A visual, day-in-the-life adventure that can be used to stimulate literacy-rich conversations with children.


Superheroes can come in all shapes and sizes.

In this Canadian import, Saya, a toddler with big dark eyes and dark hair, is heading to the park with her dad on a sunny day. Pushed along the sidewalk in her stroller, she sees two cats squabbling and flings her stuffed bunny, Kunoichi (a Japanese word meaning female ninja), toward them, dissolving the feline conflict. Readers soon see that Saya and Kunoichi are a covert superhero team. Over the course of the day’s outing, they stop another toddler’s stroller from rolling away on the bumpy bus ride, rescue a duckling who’s fallen through a sewer grate, and deflect a baseball before it hits a White child at the playground. Dad, utterly unaware of the heroics transpiring right under his nose, patiently retrieves the plush toy time and time again en route to the story’s sweet ending. Children will appreciate the compelling graphic format of this wordless picture book. The illustrations are rendered in a muted palette, and inset panels and splash pages are used to good effect, adding drama and focusing the reader’s attention on Saya’s and Dad’s emotional responses. The story will resonate with young readers who believe their stuffies, too, can save the world. The main characters present as Japanese Canadian. Background characters are diverse and include a woman wearing a hijab.

A visual, day-in-the-life adventure that can be used to stimulate literacy-rich conversations with children. (Picture book. 3-5)

Pub Date: March 15, 2022

ISBN: 978-1-4598-2780-6

Page Count: 32

Publisher: Orca

Review Posted Online: Dec. 16, 2021

Kirkus Reviews Issue: Jan. 1, 2022

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A caregiving bear shares with its cub how love has defined their relationship from the first moment and through the years as the cub has grown.

With rhymes and a steady rhythm that are less singsong-y than similar books, Stansbie seems to have hit a sweet spot for this offering on the I-love-you-always shelf. Readers follow the adult and child as they share special moments together—a sunset, a splash in a pond, climbing a tree, a snuggle—and the adult tells the child that the love it feels has only grown. Stansbie also takes care not to put promises in the adult bear’s mouth that can’t be delivered, acknowledging that physical proximity is not always possible: “Wherever you are, / even when we’re apart… // I’ll love you forever / with all of my heart.” The large trim size helps the sweet illustrations shine; their emphasis is on the close relationship between parent and child. Shaped peekaboo windows offer glimpses of preceding and succeeding pages, images and text carefully placed to work whatever the context. While the die cuts on the interior pages will not hold up to rough handling, they do add whimsy and delight to the book as a whole: “And now that you’re bigger, / you make my heart sing. / My / beautiful / wonderful / magical / thing.” Those last three adjectives are positioned in leaf-shaped cutouts, the turn of the page revealing the roly-poly cub in a pile of leaves, three formed by the die-cuts. Opposite, three vignettes show the cub appreciating the “beautiful,” the “wonderful,” and the “magical.”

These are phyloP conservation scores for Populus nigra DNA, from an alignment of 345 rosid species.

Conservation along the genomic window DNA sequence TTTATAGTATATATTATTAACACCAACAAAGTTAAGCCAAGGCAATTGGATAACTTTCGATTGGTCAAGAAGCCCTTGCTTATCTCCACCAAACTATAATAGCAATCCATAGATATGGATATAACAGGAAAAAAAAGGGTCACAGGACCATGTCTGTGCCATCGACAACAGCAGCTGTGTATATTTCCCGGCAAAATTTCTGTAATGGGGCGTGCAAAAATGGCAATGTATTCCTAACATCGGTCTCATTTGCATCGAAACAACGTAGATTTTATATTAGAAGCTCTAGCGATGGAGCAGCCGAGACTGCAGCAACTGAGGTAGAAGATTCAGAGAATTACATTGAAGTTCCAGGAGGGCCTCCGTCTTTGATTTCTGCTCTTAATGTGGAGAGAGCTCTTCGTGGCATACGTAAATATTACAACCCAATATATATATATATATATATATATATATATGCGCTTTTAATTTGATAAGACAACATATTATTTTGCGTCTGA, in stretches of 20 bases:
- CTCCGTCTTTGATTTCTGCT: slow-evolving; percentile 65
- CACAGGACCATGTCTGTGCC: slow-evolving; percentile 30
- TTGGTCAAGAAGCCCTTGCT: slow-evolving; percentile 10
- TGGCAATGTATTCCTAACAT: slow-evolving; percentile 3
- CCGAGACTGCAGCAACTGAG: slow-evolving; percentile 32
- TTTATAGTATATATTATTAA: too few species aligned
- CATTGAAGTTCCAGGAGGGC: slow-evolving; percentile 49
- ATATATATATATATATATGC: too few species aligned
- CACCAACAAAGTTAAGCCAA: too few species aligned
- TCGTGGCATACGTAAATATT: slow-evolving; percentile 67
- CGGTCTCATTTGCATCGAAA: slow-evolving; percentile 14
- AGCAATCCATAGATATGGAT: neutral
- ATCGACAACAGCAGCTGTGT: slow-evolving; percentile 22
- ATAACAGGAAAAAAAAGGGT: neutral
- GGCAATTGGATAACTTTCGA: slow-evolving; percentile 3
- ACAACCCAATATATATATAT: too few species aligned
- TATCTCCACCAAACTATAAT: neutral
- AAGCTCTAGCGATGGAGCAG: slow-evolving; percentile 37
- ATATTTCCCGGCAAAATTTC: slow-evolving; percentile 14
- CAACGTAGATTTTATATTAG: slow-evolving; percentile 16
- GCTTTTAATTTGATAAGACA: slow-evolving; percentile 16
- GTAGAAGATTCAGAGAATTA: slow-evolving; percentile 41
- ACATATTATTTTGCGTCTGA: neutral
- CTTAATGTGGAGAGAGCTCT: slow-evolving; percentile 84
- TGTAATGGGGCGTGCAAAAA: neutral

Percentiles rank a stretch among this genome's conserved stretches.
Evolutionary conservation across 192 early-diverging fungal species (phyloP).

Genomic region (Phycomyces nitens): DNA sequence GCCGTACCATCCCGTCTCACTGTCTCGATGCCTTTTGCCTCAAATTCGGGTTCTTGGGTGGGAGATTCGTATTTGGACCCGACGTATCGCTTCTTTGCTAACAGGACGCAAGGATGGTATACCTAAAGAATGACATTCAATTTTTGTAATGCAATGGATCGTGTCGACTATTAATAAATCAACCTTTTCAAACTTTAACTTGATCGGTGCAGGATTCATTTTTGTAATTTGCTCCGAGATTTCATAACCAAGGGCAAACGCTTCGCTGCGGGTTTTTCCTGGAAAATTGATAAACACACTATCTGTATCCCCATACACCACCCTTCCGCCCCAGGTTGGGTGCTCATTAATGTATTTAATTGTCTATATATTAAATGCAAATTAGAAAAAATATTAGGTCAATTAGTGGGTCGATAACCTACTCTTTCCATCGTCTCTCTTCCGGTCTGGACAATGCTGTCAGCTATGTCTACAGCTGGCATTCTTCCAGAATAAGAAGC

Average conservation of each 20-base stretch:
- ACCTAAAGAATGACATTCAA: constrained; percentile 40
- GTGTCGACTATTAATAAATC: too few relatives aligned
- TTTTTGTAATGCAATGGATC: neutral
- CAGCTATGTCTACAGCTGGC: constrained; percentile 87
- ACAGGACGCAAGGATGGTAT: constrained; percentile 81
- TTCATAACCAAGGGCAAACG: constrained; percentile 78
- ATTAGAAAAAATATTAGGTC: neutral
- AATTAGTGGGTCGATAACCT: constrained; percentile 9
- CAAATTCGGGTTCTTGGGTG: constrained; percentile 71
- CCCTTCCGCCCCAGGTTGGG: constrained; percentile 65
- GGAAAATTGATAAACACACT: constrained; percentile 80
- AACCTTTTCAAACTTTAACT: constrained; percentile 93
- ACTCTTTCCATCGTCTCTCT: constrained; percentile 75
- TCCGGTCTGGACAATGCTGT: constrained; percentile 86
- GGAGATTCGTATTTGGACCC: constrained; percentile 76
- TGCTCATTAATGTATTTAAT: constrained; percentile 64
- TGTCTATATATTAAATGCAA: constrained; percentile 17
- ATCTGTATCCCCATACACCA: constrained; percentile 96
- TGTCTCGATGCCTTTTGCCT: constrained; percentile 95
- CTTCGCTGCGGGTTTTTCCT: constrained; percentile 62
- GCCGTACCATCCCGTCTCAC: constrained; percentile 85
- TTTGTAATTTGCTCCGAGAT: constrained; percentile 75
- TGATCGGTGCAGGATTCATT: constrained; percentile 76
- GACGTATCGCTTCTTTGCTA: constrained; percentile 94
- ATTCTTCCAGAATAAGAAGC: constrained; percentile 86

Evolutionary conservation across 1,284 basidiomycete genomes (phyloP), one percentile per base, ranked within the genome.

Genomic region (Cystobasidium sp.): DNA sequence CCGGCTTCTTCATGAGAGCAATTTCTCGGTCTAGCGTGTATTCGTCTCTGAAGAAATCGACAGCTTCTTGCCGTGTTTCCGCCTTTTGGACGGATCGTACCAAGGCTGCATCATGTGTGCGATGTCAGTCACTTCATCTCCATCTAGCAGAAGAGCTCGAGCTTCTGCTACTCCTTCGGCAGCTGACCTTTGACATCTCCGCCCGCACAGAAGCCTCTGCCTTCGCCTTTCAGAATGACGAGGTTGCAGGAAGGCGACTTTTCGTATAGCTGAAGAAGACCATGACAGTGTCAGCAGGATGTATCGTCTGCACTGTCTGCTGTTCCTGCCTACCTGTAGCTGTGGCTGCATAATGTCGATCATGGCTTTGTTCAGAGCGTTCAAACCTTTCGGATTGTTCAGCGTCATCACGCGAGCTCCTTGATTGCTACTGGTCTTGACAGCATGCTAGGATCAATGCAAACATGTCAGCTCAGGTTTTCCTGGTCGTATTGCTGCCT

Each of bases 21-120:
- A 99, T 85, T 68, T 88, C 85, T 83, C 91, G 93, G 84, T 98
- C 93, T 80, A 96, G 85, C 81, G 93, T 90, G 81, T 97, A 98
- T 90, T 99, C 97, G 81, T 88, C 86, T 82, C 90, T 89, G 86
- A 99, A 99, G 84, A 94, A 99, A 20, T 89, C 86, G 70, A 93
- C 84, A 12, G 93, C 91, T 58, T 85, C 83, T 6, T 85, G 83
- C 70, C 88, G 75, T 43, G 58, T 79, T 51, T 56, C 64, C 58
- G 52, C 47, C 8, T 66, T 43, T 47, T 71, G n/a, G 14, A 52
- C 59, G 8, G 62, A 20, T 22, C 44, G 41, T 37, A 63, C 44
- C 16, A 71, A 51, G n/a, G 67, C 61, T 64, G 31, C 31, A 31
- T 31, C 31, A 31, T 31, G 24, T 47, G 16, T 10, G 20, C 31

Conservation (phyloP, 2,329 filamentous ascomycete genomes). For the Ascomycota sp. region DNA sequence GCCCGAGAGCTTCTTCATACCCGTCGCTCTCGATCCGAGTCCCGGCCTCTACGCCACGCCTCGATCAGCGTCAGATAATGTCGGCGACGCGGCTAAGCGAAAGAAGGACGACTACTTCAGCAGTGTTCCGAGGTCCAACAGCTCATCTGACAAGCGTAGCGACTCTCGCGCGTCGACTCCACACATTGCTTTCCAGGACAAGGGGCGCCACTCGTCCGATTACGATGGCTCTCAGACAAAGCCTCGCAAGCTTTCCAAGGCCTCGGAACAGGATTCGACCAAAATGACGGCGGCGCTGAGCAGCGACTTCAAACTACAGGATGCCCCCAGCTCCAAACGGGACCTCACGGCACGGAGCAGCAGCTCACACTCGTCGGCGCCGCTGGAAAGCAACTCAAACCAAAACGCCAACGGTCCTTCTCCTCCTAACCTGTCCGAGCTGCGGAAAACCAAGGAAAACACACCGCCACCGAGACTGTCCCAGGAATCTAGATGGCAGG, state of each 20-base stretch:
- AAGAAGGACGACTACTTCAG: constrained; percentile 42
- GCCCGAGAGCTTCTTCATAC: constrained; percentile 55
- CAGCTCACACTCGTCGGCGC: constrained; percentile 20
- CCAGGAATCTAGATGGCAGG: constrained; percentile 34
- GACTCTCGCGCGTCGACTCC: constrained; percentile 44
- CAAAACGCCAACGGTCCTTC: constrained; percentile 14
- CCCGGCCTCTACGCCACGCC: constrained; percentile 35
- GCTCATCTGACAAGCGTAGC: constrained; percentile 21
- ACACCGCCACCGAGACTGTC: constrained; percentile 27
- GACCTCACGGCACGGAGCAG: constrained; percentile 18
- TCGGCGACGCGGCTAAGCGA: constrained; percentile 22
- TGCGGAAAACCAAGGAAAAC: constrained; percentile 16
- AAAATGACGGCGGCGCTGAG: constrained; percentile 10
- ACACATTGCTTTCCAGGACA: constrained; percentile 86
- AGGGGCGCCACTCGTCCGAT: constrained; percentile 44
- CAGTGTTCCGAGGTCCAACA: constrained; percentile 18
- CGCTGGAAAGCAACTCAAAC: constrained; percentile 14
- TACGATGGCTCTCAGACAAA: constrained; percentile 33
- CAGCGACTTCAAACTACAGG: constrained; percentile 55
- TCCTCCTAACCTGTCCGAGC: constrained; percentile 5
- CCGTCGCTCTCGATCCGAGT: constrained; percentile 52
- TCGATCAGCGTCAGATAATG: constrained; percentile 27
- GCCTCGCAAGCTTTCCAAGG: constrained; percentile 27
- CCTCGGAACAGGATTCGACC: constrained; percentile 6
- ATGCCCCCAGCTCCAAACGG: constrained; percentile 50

Sweet. (Picture book. 3-5)

Pub Date: Dec. 3, 2019

ISBN: 978-1-68412-910-2

Page Count: 32

Publisher: Silver Dolphin

Review Posted Online: Oct. 13, 2019

Kirkus Reviews Issue: Nov. 1, 2019

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Instills a sense of well-being in youngsters while encouraging them to explore the natural world.


This reassuring picture book exemplifies how parents throughout the animal kingdom make homes for their offspring.

The narrative is written from the point of view of a parent talking to their child: “If you were a beaver, I would gnaw on trees with my teeth to build a cozy lodge for us to sleep in during the day.” Text appears in big, easy-to-read type, with the name of the creature in boldface. Additional facts about the animal appear in a smaller font, such as: “Beavers have transparent eyelids to help them see under water.” The gathering of land, air, and water animals includes a raven, a flying squirrel, and a sea lion. “Home” might be a nest, a den, or a burrow. One example, of a blue whale who has homes in the north and south (ocean is implied), will help children stretch the concept into feeling at home in the larger world. Illustrations of the habitats have an inviting luminosity. Mature and baby animals are realistically depicted, although facial features appear to have been somewhat softened, perhaps to appeal to young readers. The book ends with the comforting scene of a human parent and child silhouetted in the welcoming lights of the house they approach: “Wherever you may be, you will always have a home with me.”

Instills a sense of well-being in youngsters while encouraging them to explore the natural world. (Informational picture book. 3-5)

Pub Date: Nov. 12, 2019

ISBN: 978-1-63217-224-2

Page Count: 32

Publisher: Little Bigfoot/Sasquatch

Review Posted Online: July 28, 2019

Kirkus Reviews Issue: Aug. 15, 2019

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